Malami decries hate speech in public space

The Minister of , Abubakar Malami, has decried the level of acrimony and slander that currently dominate the nation’s social space.

He made this known during a town hall at a meeting in Abuja on “Social and anti-Hate Speech Bills” organised Daar Communications PLC.

Malami was represented his Special Adviser on and Publicity Umar Gwandu.

According to him, Nigeria needed the social media more in the areas of enhancing national unity, patriotism, human capacity development including entrepreneurial skills and not for tearing the nation apart.

“The rate at which the proliferation of acrimony and vilifying statements dominate the social media space alarming.

“The consequence of which will dangerous. No society will fold its arm and allow such ominous crime to go unchecked,” he said.

He, however, said that the media had tried vigorously in the entrenchment of democratic governance and had been instrumental in the process of ensuring good governance through the fight against corruption and upholding the rule of law in line with Section 22 of the 1999 Constitution.

“Nigeria operates a democracy that guarantees freedom of expression thereby providing conducive atmosphere and veritable platforms that enables Nigerians their inalienable fundamental rights to unhindered ventilation of opinions.

” No doubt, recent developments where Nigerians freely articulate varied view points on numerous national issues are clear testimonies to the commitment of the Federal Government with the doctrine of freedom of expression.”

The attorney-general further said that with the absence of gate-keeping processes of the conventional media, individuals with neither the skills of information verification nor the of what the reality was had taken it upon their selves to the purveyors of fake news, hatred and animosity.

“Some turn the platforms into avenues for committing heinous internet fraud and cybercrime.”

Declaring the forum open, President of the Senate, Ahmad Lawan said that the issues had become topical because of the new realities.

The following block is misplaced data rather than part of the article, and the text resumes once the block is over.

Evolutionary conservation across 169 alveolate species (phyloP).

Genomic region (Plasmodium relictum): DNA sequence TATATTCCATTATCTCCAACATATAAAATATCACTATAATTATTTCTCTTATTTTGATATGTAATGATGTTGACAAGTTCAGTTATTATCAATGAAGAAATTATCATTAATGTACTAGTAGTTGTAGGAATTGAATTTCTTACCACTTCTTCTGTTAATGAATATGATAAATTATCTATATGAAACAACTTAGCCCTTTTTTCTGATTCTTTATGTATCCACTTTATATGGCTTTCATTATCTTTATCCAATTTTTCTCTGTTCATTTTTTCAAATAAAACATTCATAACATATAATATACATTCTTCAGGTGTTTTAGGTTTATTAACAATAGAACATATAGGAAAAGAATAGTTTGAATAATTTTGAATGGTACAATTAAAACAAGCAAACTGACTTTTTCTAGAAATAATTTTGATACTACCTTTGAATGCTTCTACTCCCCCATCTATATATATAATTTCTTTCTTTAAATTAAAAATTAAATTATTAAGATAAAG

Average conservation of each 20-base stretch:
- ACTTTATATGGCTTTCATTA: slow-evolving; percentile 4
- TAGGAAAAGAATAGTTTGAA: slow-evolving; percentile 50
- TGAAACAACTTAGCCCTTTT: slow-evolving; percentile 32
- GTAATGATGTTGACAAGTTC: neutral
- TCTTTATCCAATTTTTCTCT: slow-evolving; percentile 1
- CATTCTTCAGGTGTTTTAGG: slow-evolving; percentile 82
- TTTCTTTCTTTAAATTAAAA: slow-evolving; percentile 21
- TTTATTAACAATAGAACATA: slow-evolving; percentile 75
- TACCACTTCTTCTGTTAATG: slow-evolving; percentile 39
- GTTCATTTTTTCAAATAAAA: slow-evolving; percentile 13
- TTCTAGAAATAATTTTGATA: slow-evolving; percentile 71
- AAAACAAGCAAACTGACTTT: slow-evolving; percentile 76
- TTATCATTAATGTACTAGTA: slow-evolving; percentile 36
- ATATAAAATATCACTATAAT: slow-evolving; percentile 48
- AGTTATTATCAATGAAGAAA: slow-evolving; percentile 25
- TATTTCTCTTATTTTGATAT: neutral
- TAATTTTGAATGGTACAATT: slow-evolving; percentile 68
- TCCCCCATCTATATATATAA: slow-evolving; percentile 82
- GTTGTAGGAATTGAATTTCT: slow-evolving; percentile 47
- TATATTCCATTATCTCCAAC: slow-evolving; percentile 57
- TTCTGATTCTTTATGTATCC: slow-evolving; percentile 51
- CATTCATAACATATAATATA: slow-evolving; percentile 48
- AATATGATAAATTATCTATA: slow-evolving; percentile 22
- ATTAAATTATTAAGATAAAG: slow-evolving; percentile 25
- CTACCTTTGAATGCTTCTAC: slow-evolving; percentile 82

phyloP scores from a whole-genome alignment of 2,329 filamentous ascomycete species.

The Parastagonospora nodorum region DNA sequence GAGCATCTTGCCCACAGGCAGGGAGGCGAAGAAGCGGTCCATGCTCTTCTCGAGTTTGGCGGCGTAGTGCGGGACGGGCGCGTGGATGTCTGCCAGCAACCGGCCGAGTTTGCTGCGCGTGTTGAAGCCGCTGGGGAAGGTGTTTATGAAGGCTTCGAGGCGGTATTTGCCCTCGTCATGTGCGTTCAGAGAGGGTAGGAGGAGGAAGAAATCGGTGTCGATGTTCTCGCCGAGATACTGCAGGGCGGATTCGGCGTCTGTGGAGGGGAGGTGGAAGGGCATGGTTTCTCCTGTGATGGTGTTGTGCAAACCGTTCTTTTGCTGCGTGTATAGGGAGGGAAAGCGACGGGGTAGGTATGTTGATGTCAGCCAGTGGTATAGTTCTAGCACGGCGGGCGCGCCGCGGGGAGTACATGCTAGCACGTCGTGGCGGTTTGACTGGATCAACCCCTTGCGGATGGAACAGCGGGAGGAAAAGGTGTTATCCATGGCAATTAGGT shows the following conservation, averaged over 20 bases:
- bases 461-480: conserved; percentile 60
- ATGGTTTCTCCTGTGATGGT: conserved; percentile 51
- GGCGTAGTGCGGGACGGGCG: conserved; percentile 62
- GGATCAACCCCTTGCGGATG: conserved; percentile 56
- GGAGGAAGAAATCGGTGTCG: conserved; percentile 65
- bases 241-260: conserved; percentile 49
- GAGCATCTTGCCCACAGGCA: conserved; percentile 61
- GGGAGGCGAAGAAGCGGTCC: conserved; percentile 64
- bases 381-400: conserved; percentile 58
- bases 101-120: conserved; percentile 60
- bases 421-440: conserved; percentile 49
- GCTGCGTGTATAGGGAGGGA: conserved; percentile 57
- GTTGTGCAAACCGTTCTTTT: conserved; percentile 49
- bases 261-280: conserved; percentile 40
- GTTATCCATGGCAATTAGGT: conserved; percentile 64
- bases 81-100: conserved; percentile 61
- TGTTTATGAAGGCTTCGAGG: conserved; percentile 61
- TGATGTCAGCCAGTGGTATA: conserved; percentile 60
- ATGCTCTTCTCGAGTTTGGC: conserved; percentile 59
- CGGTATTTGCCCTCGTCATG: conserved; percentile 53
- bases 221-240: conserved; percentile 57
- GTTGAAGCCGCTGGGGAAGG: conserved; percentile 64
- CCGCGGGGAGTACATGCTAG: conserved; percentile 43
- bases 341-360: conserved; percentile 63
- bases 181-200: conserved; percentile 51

“The realities have come because of the fresh gains in media and information technologies.”

He said that the initiative of Daar Communication was to contribute to a national or even a global conversation, on how to solve the problem of hate speech and fake news.

“The expected input supposedly to enrich the knowledge space and provide a pathway unraveling the controversy.

“Like I have always said, this 9th National Assembly open to ideas. Good policy directions and decisions come through a rigorous process of debate, and with participation all shades of opinion.

“Shutting down views, or making assumptions on what people will say or might not say, is not a good way to expand the range of thoughts and argument that could form part of the decision making process,” Lawan said.

Speaking earlier, Daar Communications Mr Raymond Dokpesi (Jnr) said that the forum was aimed at contributing to a wider understanding of the concept of two bills before the National Assembly.

The bills are the Internet Falsehood and Manipulation Bill or the Fake News Bill and a bill for an Act to Provide for the Prohibition of Hate Speeches and other related matters otherwise known as the Hate Speech Bill collectively referred to as the anti-social media bills.

Dokpesi said that there was no doubt that fake news and hate speech on both traditional and digital media were phenomena which could not ignored and had to addressed.

“So we are here today because the laws before the National Assembly, if passed, will impact on the balance of power between the people and the state.” ()